As in the hourly analysis, the daily average of PM2.5/PM10 ratio in rainy days was higher (0.39; SD= ± 0.09) that the one found in dry days (0.34; SD= ± 0.08). The PM2.5/PM10 ratio showed a negative correlation with temperature (-0.34) and positive with RH (0.54). With a temperature of 14.2°C, the value of the PM2.5/PM10 ratio was 0.39 decreasing to 0.34, with a higher temperature (14.8°C in dry days). For RH with a value of 65.5% (dry day) a PM2.5/PM10 ratio of 0.34 was found, which increased to 0.39 with a RH of 72.9% (Table 4). The correlations and medium difference were statistically significant.

In order to identify the effect of precipitation on daily concentrations of particulate matter, 120 days for PM10 and PM2.5 were examined; the percentage reduction was calculated in the concentration of a dry day followed by a rainy day. The daily reduction of PM10 was 17% and for PM2.5 was 11%, in which the PM2.5/PM10 ratio for a rainy day was higher than the one for a dry day (rainy day=0.37, dry day=0.35). The difference of medium by Kruskal-Wallis was statistically significant, indicating that the values found in dry and rainy days are different (Table 5).

3.3. Discussion

These results confirm the hypothesis that the scavenging action of rain reduces PM10 and, to a lesser extent, PM2.5 concentrations. The effect is demonstrated using both 24-h and hourly data. As a result, the PM2.5/PM10 ratio increases during periods of higher precipitation, as shown in Figure 1 (PM2.5/PM10 rainy hour = 0.41 - PM2.5/PM10 dry hour = 0.36; PM2.5/PM10 rainy day = 0.39; PM2.5/PM10 dry day = 0.34).

These results differ from those found by other researchers in the same monitoring site. In Bogotá [3] a study found an average PM2.5/PM10 ratio of 0.416, 0.290 for rainy conditions and 0.375 for dry conditions. Other monitoring stations localized in different localities of the city, showed a similar behavior. The difference may be due to the monitoring time of the year, since [3] analyzed data from August to October 2005, which are mostly dry, whereas this work analyzed 4 years of data, covering several rainy and dry seasons throughout that period.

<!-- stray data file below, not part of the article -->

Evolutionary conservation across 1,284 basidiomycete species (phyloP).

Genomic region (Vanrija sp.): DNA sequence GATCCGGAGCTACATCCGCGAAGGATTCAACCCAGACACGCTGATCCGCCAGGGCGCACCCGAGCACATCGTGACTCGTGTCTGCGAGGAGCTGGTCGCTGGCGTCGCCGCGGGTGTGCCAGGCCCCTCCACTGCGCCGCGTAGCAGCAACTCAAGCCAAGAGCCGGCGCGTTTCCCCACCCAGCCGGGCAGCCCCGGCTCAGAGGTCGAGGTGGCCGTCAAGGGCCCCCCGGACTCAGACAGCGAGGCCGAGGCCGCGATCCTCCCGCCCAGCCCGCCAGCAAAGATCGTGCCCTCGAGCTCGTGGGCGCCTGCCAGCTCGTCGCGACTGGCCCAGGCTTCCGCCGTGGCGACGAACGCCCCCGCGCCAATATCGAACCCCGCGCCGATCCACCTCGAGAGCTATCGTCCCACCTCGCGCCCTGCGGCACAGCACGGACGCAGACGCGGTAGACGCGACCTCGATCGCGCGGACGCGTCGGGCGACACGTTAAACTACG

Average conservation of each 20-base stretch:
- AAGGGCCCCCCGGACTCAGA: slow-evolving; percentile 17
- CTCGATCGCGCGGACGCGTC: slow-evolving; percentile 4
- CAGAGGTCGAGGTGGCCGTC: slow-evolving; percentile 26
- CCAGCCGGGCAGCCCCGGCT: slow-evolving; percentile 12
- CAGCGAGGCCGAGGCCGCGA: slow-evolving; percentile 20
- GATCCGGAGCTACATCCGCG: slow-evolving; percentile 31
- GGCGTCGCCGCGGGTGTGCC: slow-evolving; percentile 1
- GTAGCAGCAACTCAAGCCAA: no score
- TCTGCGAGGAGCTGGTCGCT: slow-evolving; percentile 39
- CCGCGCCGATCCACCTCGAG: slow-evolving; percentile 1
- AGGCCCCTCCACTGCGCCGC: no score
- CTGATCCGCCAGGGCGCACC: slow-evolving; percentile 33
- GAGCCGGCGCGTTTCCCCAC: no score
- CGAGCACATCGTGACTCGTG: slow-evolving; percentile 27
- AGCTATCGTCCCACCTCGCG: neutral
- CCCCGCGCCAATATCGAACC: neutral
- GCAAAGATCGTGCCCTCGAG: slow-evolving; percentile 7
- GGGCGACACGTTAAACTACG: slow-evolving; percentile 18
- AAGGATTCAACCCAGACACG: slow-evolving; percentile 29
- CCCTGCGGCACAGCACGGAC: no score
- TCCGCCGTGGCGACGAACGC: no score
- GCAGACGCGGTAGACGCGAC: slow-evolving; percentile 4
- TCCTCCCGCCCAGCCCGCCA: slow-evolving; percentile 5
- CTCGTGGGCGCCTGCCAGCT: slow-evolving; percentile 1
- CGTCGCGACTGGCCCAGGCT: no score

The average PM2.5/PM10 ratio of 0.36 in this study is lower when compared with the values measured in several cities around the world, which are normally between 0.6 and 0.8 [3]. This is presumably due to a high contribution of coarse particulate matter associated with dust resuspension from the roads surrounding the park where the monitoring station is located. These roads regularly have a visible layer of dust and are not cleaned frequently. Other study [16] state that PM2.5/PM10 ratios higher than 0.60 would be expected under the direct influence of combustion sources, while ratios lower than 0.30 would have a strong influence of resuspended dust or erosion, which corresponds to this case at the Kennedy locality.

Similar studies conducted in other countries show dissimilar results. In Mexico City, researchers [17] found a PM2.5/PM10 ratio of 0.44 for the rainy season and 0.47 for the dry season, that is, a higher PM2.5/PM10 ratio during dry periods than during rainy periods, in contrast with the present study. However, Salazar et al. analyzed a 1-year period, from June 1998 to May 1999. Also in México City from 1992 to 1995, a study [18] determined a ratio of 0.8 during rainy season (May to November), versus 0.5 during dry season (December to April), in agreement with the results from the present study.